Lakers Steve Nash smiles as he plays in the Lakers season opening game against  Dallas

Mitch Kupchak on prospect of Steve Nash retiring after this season: ‘It’s his decision’


Steve Nash hasn’t lost the deep competitive fire he feels for the game of basketball, but his body has begun to betray him to the point that the ability to extend his career beyond this season has become a legitimate concern.

Nash has said that his recent string of injuries and the constant rehabilitation they require can have him ready to play at full strength maybe once a week, but not much more beyond that.

He also acknowledged that in the NBA, that simply isn’t good enough.

Nash will have a tough decision to make this summer, to see if he wants to try to get his body ready for one more season playing as close to his peak performance as his age of 40 years will allow.

Whatever he decides, it won’t come with it any pressure from the Lakers front office.

From Mark Medina of the Los Angeles Daily News:

Lakers general manager Mitch Kupchak noted that “obviously it’s going to be a challenge” on whether Nash can return and stay on the court. But does that mean this will mark Nash’s last season with the Lakers?

“At the appropriate time, I’ll sit down and talk about it. But it’s really his decision,” Kupchak said of Nash. “He’s under contract to play basketball next year. There’s a lot of moving pieces in something lke this. For us to sit down and influence one way or the other is not ethical. It’s really his decision.”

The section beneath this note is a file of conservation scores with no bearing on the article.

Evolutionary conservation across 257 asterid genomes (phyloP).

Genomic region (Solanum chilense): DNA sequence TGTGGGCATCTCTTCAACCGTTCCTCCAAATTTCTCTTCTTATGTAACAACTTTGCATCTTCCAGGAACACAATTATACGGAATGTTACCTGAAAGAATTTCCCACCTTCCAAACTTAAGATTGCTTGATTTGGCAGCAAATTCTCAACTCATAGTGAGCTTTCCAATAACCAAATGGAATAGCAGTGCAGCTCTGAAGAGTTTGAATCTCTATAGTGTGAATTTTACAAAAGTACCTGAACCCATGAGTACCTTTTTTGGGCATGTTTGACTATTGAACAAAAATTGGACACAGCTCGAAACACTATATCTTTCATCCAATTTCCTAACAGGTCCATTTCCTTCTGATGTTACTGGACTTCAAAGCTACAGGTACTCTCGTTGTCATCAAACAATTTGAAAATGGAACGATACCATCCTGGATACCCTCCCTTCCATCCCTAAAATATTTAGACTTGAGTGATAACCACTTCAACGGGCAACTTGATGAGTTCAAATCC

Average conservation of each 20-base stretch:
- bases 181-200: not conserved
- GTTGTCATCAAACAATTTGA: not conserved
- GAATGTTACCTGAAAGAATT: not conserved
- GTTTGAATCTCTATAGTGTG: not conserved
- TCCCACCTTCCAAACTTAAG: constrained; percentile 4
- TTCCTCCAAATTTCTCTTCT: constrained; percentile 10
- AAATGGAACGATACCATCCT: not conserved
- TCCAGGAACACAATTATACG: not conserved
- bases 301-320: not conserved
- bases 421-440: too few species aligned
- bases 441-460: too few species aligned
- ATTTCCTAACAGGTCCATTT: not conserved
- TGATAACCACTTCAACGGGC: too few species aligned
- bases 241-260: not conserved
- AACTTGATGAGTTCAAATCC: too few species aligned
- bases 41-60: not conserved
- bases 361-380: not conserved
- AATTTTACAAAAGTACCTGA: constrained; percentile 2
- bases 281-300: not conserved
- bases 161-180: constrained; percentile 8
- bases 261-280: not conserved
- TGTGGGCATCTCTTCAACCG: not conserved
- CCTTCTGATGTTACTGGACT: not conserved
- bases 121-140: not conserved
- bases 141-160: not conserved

The Lakers don’t benefit from Nash retiring before his contract is up at this point, unless he becomes physically unable to play at all — determined by doctors, and signed off by the league office.

The other point that Kupchak made was that the Lakers aren’t an organization interested in making deals to dump salary. Obviously they’d rather not go through another season with Nash like this one, but his contract number, especially next year when so much cap space will be available, is really of minimal concern.

Byron Scott says they just have to get Kobe Bryant better looks

Kobe Bryant, Joe Johnson, Byron Scott
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Kobe Bryant is averaging 15.2 points a game at age 37. It’s just taking him 16.4 shots per game to get there. After his 1-of-14 shooting performance against the Warriors the other night — with too much isolation and too many plays run just for him — there has been a lot of talk about his shot. With reason, this is his shot chart so far this season.

Kobe shotchart season

So what do the Lakers’ do? Get Kobe to shoot less and get the ball in the hands of the young stars they supposed to be developing more? Nah.

They just need to get Kobe better looks, Scott told the Los Angeles Times.

“I know his mentality is that he can still play in this league,” Scott said. “And we feel the same way….

“Obviously he’s struggling right now with his shot, and I think everybody can see that,” Scott said. “So it’s trying to get him in better position to be able to have an opportunity to knock those shots down on a consistent basis. That’s No. 1.